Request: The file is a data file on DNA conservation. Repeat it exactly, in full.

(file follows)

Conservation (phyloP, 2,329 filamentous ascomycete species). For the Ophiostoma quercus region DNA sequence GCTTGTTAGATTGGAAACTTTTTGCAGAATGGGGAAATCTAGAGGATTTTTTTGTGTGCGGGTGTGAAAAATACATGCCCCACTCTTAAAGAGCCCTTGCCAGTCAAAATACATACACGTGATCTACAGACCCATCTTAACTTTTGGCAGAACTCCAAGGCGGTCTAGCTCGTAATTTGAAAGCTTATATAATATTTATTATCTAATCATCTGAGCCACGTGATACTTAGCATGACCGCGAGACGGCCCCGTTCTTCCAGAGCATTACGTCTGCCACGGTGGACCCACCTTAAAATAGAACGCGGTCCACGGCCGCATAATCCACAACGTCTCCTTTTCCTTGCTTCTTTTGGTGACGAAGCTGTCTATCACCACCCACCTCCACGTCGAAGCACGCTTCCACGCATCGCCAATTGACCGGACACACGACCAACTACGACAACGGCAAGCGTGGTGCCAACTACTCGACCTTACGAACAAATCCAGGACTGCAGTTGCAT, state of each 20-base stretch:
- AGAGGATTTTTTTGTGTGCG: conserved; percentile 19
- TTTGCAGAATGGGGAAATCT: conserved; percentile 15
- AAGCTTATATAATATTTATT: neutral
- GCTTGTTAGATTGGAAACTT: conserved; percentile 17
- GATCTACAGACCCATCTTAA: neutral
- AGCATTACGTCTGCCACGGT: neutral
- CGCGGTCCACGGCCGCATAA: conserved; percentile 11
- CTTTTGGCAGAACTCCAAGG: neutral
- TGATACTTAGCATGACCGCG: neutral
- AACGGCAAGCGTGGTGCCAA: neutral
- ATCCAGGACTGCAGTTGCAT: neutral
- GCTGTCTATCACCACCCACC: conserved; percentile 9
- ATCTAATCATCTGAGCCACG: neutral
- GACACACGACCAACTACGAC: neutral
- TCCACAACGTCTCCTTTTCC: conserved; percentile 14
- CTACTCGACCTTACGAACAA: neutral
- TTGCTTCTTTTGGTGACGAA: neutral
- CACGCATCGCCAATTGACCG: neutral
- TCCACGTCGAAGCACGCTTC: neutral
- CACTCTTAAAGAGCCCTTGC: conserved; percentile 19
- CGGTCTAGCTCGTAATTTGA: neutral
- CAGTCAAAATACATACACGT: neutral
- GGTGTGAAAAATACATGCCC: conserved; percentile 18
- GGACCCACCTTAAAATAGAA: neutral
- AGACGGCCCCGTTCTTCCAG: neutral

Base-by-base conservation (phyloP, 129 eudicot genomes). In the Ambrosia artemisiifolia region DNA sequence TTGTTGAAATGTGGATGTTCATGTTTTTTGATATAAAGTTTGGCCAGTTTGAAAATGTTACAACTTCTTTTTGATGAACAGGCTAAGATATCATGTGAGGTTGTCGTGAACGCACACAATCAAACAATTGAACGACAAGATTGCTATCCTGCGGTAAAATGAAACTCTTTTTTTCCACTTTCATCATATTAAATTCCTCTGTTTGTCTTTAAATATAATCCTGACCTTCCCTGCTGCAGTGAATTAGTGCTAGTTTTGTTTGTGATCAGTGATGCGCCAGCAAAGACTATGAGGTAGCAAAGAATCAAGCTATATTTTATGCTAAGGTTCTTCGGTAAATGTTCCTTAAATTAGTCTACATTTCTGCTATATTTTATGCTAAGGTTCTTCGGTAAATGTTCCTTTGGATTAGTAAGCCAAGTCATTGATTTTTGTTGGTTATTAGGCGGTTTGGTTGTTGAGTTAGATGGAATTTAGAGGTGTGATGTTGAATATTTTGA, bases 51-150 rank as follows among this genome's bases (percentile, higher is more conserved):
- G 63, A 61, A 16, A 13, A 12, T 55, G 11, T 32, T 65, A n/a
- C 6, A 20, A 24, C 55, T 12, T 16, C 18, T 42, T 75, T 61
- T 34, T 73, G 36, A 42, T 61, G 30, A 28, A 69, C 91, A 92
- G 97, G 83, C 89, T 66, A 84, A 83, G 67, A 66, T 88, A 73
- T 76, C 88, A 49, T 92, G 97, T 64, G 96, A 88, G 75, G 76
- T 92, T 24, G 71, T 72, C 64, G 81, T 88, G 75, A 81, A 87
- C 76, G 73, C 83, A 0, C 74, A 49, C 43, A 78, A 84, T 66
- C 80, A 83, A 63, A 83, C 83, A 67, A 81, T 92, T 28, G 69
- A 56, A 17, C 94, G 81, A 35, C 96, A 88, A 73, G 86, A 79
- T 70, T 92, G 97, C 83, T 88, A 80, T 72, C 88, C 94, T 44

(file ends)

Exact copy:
Conservation (phyloP, 2,329 filamentous ascomycete species). For the Ophiostoma quercus region DNA sequence GCTTGTTAGATTGGAAACTTTTTGCAGAATGGGGAAATCTAGAGGATTTTTTTGTGTGCGGGTGTGAAAAATACATGCCCCACTCTTAAAGAGCCCTTGCCAGTCAAAATACATACACGTGATCTACAGACCCATCTTAACTTTTGGCAGAACTCCAAGGCGGTCTAGCTCGTAATTTGAAAGCTTATATAATATTTATTATCTAATCATCTGAGCCACGTGATACTTAGCATGACCGCGAGACGGCCCCGTTCTTCCAGAGCATTACGTCTGCCACGGTGGACCCACCTTAAAATAGAACGCGGTCCACGGCCGCATAATCCACAACGTCTCCTTTTCCTTGCTTCTTTTGGTGACGAAGCTGTCTATCACCACCCACCTCCACGTCGAAGCACGCTTCCACGCATCGCCAATTGACCGGACACACGACCAACTACGACAACGGCAAGCGTGGTGCCAACTACTCGACCTTACGAACAAATCCAGGACTGCAGTTGCAT, state of each 20-base stretch:
- AGAGGATTTTTTTGTGTGCG: conserved; percentile 19
- TTTGCAGAATGGGGAAATCT: conserved; percentile 15
- AAGCTTATATAATATTTATT: neutral
- GCTTGTTAGATTGGAAACTT: conserved; percentile 17
- GATCTACAGACCCATCTTAA: neutral
- AGCATTACGTCTGCCACGGT: neutral
- CGCGGTCCACGGCCGCATAA: conserved; percentile 11
- CTTTTGGCAGAACTCCAAGG: neutral
- TGATACTTAGCATGACCGCG: neutral
- AACGGCAAGCGTGGTGCCAA: neutral
- ATCCAGGACTGCAGTTGCAT: neutral
- GCTGTCTATCACCACCCACC: conserved; percentile 9
- ATCTAATCATCTGAGCCACG: neutral
- GACACACGACCAACTACGAC: neutral
- TCCACAACGTCTCCTTTTCC: conserved; percentile 14
- CTACTCGACCTTACGAACAA: neutral
- TTGCTTCTTTTGGTGACGAA: neutral
- CACGCATCGCCAATTGACCG: neutral
- TCCACGTCGAAGCACGCTTC: neutral
- CACTCTTAAAGAGCCCTTGC: conserved; percentile 19
- CGGTCTAGCTCGTAATTTGA: neutral
- CAGTCAAAATACATACACGT: neutral
- GGTGTGAAAAATACATGCCC: conserved; percentile 18
- GGACCCACCTTAAAATAGAA: neutral
- AGACGGCCCCGTTCTTCCAG: neutral

Base-by-base conservation (phyloP, 129 eudicot genomes). In the Ambrosia artemisiifolia region DNA sequence TTGTTGAAATGTGGATGTTCATGTTTTTTGATATAAAGTTTGGCCAGTTTGAAAATGTTACAACTTCTTTTTGATGAACAGGCTAAGATATCATGTGAGGTTGTCGTGAACGCACACAATCAAACAATTGAACGACAAGATTGCTATCCTGCGGTAAAATGAAACTCTTTTTTTCCACTTTCATCATATTAAATTCCTCTGTTTGTCTTTAAATATAATCCTGACCTTCCCTGCTGCAGTGAATTAGTGCTAGTTTTGTTTGTGATCAGTGATGCGCCAGCAAAGACTATGAGGTAGCAAAGAATCAAGCTATATTTTATGCTAAGGTTCTTCGGTAAATGTTCCTTAAATTAGTCTACATTTCTGCTATATTTTATGCTAAGGTTCTTCGGTAAATGTTCCTTTGGATTAGTAAGCCAAGTCATTGATTTTTGTTGGTTATTAGGCGGTTTGGTTGTTGAGTTAGATGGAATTTAGAGGTGTGATGTTGAATATTTTGA, bases 51-150 rank as follows among this genome's bases (percentile, higher is more conserved):
- G 63, A 61, A 16, A 13, A 12, T 55, G 11, T 32, T 65, A n/a
- C 6, A 20, A 24, C 55, T 12, T 16, C 18, T 42, T 75, T 61
- T 34, T 73, G 36, A 42, T 61, G 30, A 28, A 69, C 91, A 92
- G 97, G 83, C 89, T 66, A 84, A 83, G 67, A 66, T 88, A 73
- T 76, C 88, A 49, T 92, G 97, T 64, G 96, A 88, G 75, G 76
- T 92, T 24, G 71, T 72, C 64, G 81, T 88, G 75, A 81, A 87
- C 76, G 73, C 83, A 0, C 74, A 49, C 43, A 78, A 84, T 66
- C 80, A 83, A 63, A 83, C 83, A 67, A 81, T 92, T 28, G 69
- A 56, A 17, C 94, G 81, A 35, C 96, A 88, A 73, G 86, A 79
- T 70, T 92, G 97, C 83, T 88, A 80, T 72, C 88, C 94, T 44